As the world grappled with the horrific impact of COVID-19, Dr. Belinda Hernandez-Arriaga’s Community Mental Health class got to work.
The course, part of the USF Marriage & Family Therapy program, introduces students to a model of community mental health recovery and teaches skills for mental health practice through hands-on experience. With the onset of COVID-19, Hernandez-Arriaga’s students worked quickly to transition their planned projects to ones in support of communities most impacted by the pandemic.
Students Kristy Noryko and Ali Pietrykowski designed a sign campaign to encourage frontline workers. The project honors the service of non-health care frontline workers - postal service workers, food delivery workers, grocery store workers, and more - who put their lives on the line to provide essential services to so many. Noryko and Pietrykowski invited community members to create and post “thank you” signs to communicate gratitude and encouragement. Participants posted signs on their windows, front doors, through chalk on walkways, and more - and you can join them! Download the flyers, decorate, and post. Students Kelsey Weiss, Eliza Pedder, and Juliet Ernst launched Help for Healers, a website for frontline health care professionals. The website includes mental health resources to support frontline workers and the opportunity to build community with others in the healthcare field through story sharing. The website also includes a thank you page where visitors from outside the healthcare field can express their gratitude to frontline workers. These messages live on the site as a constant source of encouragement.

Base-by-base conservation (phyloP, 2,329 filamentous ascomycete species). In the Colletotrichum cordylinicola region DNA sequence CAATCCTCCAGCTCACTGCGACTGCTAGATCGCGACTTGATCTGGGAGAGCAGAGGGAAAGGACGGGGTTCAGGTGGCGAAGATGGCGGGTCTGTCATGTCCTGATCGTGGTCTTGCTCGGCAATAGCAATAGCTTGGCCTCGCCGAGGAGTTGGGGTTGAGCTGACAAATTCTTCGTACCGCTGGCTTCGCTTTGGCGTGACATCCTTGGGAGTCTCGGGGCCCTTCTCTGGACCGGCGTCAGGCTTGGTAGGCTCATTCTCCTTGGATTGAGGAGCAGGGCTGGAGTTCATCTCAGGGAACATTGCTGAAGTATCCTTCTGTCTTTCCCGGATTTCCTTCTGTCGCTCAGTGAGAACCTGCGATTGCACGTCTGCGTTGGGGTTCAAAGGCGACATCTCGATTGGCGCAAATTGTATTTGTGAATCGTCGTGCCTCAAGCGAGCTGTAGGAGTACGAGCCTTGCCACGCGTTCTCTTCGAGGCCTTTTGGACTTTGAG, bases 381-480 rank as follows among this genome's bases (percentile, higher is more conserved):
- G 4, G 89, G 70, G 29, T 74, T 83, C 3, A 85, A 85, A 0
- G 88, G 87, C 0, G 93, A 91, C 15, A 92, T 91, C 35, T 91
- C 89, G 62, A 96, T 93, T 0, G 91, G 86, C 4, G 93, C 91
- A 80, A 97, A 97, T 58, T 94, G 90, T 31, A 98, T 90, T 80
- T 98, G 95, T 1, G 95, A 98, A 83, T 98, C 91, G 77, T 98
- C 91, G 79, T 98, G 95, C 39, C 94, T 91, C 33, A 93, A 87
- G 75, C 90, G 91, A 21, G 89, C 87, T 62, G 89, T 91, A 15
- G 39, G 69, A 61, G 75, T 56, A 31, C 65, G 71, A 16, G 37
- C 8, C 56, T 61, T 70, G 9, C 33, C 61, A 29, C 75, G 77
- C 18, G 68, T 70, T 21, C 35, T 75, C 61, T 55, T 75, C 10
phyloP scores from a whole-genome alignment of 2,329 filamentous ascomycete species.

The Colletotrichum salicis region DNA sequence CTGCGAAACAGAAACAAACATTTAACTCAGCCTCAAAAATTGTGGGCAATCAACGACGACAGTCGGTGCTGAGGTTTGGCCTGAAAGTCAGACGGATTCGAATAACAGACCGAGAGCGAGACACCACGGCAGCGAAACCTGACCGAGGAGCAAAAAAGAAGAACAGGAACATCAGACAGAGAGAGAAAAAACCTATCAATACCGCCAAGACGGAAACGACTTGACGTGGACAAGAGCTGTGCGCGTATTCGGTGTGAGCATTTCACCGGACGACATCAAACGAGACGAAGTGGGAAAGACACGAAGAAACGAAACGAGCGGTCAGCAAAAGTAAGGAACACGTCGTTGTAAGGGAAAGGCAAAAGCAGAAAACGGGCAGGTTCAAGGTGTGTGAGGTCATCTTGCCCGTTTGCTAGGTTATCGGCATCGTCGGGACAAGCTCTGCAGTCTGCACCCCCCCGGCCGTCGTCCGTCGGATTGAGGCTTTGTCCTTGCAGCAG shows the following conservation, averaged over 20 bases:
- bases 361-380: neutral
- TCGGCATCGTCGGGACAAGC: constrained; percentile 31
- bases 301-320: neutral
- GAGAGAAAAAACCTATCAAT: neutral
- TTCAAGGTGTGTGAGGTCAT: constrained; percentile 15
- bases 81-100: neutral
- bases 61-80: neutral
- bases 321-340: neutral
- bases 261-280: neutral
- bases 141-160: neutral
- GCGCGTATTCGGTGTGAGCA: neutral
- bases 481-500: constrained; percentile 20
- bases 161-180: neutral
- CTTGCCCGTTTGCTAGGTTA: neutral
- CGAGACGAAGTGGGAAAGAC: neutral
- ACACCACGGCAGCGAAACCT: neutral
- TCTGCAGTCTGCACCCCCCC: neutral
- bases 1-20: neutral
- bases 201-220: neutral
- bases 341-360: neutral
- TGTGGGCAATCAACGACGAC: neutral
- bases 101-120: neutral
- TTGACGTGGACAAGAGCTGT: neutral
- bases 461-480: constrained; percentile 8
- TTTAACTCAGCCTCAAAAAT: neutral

Students Wendy Rubi, Justin Hernandez, Dominique Negrette, Yelena Pleitez, and Twinisha Doyle launched the solidaritywithasianamericans Instagram account to raise awareness of the racism and discrimination happening towards the Asian American community due to COVID-19. The account seeks to provide resources for those experiencing discrimination, and serves as a reminder of the allies speaking out against racism and xenophobia.
What began as a way to provide support to her grandmother during quarantine, became a much larger project for student Jacqueline Warner. Jacqueline began caring for elders in her grandmother’s neighborhood by running errands and completing chores and yard work. Her acts of service have kept those in a high risk population safe during the pandemic.
The work begun in Hernandez-Arriaga's class during the spring semester continues on, serving as a reminder of the role we can all play to support to one another during this challenging time.
Learn More: USF’s Marriage & Family Therapy program